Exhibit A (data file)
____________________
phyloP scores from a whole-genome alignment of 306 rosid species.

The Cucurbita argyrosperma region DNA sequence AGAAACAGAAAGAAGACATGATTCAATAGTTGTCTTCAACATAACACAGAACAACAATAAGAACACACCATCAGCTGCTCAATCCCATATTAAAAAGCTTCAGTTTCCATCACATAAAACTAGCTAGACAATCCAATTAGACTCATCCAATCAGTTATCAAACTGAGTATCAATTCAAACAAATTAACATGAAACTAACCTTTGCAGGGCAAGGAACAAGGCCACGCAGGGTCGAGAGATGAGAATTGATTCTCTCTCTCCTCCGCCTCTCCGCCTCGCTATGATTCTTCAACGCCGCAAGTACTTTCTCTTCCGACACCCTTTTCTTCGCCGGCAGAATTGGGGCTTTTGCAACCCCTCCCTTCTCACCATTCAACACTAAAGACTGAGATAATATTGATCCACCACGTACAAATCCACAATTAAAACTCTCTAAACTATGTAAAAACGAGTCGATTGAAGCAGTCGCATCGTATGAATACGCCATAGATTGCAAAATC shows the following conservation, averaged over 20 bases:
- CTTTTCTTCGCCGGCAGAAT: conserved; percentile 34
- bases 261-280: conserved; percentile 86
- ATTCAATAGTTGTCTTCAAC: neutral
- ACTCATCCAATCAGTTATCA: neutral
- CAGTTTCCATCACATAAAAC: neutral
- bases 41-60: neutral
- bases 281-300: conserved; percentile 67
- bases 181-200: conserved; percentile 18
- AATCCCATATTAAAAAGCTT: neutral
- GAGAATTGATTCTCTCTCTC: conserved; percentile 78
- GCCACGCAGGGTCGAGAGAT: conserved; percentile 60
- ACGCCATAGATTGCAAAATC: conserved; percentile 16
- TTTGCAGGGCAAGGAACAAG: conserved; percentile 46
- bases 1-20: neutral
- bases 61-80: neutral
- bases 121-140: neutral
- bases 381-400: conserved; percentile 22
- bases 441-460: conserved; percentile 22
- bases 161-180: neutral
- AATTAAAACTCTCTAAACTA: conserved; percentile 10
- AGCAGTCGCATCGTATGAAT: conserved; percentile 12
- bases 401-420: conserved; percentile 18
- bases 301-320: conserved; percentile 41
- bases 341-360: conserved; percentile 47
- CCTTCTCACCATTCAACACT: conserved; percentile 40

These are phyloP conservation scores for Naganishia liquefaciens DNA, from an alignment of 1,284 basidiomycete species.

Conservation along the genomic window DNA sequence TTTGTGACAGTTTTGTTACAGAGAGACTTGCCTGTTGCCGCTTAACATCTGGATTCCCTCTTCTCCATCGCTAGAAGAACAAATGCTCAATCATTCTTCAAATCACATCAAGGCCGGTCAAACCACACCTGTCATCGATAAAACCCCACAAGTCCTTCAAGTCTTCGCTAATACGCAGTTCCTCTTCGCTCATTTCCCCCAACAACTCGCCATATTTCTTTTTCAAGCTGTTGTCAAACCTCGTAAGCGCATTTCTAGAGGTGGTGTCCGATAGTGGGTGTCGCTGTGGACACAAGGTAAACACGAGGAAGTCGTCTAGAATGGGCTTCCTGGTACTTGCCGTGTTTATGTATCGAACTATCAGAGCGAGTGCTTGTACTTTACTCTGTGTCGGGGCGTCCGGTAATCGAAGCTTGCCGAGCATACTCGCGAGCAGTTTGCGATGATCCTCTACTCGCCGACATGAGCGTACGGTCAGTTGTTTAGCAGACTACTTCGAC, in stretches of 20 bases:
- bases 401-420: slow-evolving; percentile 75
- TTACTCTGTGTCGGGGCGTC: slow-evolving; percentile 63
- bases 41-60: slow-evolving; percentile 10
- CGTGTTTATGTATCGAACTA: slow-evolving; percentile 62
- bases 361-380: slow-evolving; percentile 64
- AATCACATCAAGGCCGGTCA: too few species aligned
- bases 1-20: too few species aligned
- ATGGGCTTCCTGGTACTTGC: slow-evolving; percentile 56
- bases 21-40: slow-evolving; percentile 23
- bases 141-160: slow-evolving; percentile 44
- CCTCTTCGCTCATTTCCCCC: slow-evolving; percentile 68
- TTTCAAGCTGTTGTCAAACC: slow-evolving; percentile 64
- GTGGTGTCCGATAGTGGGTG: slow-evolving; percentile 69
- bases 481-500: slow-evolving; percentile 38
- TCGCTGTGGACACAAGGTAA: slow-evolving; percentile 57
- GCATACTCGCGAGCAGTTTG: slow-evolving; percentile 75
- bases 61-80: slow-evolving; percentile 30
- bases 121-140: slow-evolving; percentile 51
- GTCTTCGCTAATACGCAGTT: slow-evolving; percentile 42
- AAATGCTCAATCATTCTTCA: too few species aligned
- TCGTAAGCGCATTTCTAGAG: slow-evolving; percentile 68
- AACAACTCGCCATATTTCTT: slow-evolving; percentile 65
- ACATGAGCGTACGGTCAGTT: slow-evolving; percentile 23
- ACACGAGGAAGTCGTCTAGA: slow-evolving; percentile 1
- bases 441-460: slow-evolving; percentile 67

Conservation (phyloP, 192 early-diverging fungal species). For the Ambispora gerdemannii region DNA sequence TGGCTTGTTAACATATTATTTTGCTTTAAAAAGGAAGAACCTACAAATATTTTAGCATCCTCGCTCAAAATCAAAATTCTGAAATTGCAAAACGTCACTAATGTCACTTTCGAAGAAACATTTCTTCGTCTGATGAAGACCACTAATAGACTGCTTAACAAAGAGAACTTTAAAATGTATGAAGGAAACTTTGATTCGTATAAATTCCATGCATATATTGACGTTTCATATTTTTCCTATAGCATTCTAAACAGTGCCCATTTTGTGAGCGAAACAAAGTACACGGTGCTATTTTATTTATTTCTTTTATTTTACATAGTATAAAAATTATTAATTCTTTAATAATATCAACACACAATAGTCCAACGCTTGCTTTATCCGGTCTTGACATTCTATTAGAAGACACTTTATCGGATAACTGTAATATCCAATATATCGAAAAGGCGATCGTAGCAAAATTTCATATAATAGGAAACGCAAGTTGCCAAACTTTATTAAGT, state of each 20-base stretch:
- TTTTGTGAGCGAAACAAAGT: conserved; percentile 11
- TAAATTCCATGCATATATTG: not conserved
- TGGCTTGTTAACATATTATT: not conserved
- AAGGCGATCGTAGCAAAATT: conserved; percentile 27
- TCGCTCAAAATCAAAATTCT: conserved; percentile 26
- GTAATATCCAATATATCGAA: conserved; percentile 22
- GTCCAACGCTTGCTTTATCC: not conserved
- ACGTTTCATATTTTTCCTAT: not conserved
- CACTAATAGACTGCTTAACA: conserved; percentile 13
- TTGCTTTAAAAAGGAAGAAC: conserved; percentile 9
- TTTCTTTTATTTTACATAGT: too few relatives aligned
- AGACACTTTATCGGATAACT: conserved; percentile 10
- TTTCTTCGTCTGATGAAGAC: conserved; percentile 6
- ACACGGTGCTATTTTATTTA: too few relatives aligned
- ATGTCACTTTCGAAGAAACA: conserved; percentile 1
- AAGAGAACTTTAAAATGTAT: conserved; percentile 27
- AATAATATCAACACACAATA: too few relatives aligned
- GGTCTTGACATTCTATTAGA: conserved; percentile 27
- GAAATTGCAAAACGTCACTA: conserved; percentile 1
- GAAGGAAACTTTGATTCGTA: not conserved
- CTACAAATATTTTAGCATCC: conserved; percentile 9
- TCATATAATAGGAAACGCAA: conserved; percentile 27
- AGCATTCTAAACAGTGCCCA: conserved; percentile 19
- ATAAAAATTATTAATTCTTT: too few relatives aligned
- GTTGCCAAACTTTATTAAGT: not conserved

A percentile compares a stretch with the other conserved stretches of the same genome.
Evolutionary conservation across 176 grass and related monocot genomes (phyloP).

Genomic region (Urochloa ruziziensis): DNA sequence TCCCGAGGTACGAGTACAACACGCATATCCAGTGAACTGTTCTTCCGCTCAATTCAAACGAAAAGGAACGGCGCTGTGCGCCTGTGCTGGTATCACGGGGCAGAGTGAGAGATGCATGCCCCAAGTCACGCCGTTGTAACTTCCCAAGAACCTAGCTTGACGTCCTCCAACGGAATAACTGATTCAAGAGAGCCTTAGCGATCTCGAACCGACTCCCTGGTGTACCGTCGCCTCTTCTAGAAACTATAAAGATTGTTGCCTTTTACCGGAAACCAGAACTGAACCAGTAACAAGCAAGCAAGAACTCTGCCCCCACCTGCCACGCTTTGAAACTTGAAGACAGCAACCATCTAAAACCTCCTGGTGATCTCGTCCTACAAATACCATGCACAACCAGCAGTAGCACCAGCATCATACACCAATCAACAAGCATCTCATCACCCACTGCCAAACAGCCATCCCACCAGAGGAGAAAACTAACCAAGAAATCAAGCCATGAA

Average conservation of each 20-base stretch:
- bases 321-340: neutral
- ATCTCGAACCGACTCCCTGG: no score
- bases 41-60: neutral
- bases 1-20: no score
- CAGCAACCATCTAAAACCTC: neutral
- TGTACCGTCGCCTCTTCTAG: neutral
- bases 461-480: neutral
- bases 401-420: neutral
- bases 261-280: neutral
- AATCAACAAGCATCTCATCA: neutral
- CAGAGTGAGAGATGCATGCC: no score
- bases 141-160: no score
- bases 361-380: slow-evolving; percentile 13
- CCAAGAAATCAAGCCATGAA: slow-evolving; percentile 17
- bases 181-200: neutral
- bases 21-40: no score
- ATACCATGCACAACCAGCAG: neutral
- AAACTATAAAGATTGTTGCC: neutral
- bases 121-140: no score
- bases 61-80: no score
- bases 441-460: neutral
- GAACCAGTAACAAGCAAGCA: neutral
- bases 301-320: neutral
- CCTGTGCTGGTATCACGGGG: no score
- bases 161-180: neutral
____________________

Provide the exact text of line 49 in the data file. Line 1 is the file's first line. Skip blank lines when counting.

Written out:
- AAATGCTCAATCATTCTTCA: too few species aligned